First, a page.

The roots of the fiasco
From shoddy premises to final 'failure,' a look at the War on Drugs
Published: January 5, 2011
While I'm sick of hammering at the same old wall — not only for the past few months in this column but almost my entire adult life — somebody's got to say something to try to break this issue open and end the War on Drugs at last. There's progress on several important fronts, and the incessant hammering on the wall is beginning to be heard over the babble of law enforcement, legislators and the sensational media.
But we're fighting a fearsome opponent whose dimensions are revealed in news bites like these gleaned from an AP story by Barry Hatton and Martha Mendoza: "Arrests for marijuana possession in California totaled 61,000 last year — roughly triple the number in 1990" and "The U.S. is spending $74 billion this year on criminal and court proceedings for drug offenders, compared with $3.6 billion for treatment."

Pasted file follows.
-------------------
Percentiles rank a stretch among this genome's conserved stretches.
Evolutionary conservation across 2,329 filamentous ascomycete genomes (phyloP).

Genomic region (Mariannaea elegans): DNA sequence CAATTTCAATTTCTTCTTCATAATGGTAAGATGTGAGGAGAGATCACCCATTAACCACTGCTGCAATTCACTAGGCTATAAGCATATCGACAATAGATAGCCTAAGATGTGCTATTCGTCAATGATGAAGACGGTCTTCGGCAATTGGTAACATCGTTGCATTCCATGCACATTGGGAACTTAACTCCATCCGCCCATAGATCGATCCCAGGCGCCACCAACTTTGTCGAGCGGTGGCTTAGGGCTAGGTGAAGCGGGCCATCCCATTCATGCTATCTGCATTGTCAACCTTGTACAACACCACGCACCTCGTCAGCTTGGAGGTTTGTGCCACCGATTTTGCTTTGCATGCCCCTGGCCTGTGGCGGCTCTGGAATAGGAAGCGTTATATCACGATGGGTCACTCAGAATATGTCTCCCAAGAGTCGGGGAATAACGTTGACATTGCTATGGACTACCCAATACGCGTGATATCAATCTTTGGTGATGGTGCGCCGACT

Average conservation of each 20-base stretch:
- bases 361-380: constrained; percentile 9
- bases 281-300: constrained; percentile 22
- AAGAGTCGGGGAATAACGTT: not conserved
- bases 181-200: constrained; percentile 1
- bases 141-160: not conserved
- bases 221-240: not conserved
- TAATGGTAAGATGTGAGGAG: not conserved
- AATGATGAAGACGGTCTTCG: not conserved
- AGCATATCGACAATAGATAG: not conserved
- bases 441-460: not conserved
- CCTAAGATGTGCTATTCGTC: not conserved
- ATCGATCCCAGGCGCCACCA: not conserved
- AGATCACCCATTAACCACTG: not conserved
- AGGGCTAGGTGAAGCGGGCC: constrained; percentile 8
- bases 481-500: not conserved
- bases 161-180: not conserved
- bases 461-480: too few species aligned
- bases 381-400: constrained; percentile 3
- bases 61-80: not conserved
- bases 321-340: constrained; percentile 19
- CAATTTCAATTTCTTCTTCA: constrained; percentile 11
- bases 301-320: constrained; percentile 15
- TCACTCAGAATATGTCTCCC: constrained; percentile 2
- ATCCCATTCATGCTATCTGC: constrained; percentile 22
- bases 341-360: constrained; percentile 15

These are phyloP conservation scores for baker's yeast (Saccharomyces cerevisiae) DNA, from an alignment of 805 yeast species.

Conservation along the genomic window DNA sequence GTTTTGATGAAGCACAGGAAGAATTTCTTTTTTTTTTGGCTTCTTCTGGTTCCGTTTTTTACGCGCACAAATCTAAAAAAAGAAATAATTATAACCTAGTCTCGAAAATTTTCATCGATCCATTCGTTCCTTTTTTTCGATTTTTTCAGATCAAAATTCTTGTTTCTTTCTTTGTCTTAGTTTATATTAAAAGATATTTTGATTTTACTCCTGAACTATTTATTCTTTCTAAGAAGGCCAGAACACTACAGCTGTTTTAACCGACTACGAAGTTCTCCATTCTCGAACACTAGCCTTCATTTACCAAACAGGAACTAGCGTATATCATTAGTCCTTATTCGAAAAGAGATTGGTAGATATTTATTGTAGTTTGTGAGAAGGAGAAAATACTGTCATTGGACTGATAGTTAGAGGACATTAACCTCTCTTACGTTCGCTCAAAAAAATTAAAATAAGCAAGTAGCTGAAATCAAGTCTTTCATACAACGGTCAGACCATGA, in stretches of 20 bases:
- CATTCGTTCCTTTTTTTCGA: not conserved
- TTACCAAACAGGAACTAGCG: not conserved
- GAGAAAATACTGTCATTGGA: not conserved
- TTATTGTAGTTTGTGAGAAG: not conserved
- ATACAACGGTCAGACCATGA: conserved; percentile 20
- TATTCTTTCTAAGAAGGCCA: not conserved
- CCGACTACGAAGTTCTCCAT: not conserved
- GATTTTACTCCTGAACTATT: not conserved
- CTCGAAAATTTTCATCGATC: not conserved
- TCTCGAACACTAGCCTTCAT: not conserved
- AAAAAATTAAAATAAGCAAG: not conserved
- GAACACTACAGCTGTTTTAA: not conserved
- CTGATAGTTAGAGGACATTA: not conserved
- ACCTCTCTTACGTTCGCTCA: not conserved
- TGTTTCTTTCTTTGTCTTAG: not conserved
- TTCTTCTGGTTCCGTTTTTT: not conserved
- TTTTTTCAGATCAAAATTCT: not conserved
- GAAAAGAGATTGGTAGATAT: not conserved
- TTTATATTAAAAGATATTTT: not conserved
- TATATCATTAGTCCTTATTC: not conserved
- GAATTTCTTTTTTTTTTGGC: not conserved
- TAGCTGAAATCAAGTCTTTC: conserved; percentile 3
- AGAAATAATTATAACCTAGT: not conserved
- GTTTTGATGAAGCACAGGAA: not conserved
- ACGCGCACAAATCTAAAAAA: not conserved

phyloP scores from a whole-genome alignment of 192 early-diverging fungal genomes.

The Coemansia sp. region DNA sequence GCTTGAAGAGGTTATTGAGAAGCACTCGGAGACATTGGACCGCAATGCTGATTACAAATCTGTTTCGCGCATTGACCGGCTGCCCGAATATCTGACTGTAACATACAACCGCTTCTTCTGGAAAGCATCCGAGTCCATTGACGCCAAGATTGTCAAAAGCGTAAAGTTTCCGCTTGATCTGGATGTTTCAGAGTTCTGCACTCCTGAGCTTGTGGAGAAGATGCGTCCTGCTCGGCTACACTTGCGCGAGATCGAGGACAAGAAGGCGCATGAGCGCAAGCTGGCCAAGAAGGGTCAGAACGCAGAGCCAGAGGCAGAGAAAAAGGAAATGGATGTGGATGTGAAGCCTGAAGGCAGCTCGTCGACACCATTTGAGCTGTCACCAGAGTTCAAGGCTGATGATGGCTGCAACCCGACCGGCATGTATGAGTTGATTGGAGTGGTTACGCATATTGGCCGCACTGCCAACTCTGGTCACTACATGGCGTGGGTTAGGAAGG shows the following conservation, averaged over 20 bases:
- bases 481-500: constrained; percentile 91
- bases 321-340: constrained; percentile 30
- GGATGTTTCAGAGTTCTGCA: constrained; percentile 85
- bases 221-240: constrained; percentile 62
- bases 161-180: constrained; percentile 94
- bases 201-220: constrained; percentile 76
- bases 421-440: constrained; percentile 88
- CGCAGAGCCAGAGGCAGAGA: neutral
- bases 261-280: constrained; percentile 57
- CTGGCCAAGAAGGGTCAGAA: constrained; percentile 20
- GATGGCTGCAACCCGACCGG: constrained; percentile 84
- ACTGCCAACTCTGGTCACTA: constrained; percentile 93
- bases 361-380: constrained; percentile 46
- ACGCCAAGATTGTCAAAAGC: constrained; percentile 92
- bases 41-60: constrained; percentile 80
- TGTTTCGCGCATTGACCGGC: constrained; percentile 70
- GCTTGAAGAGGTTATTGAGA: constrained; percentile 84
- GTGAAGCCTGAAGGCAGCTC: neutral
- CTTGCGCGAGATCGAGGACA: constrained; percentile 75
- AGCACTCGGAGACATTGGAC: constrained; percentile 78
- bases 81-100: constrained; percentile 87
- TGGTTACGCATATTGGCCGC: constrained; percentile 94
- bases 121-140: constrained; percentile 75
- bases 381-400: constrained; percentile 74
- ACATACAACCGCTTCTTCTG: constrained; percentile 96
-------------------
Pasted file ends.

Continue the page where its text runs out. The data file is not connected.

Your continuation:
Hatton and Mendoza point out that "the first drug court in the U.S. opened 21 years ago. By 1999, there were 472; by 2005, 1,250. This year, new drug courts opened every week around the U.S., as states faced budget crises exacerbated by the high rate of incarceration on drug offenses. There are now drug courts in every state, more than 2,400 serving 120,000 people."
Now, they say, "even [U.S. drug czar] Kerlikowske has called for an end to the 'War on Drugs' rhetoric. 'Calling it a war really limits your resources,' he said. 'Looking at this as both a public safety problem and a public health problem seems to make a lot more sense.'"
No shit, Sherlock. How about ending the rhetoric and the War on Drugs itself — starting today? Happy New Year, everybody.
—Amsterdam, Dec. 29-31, 2010
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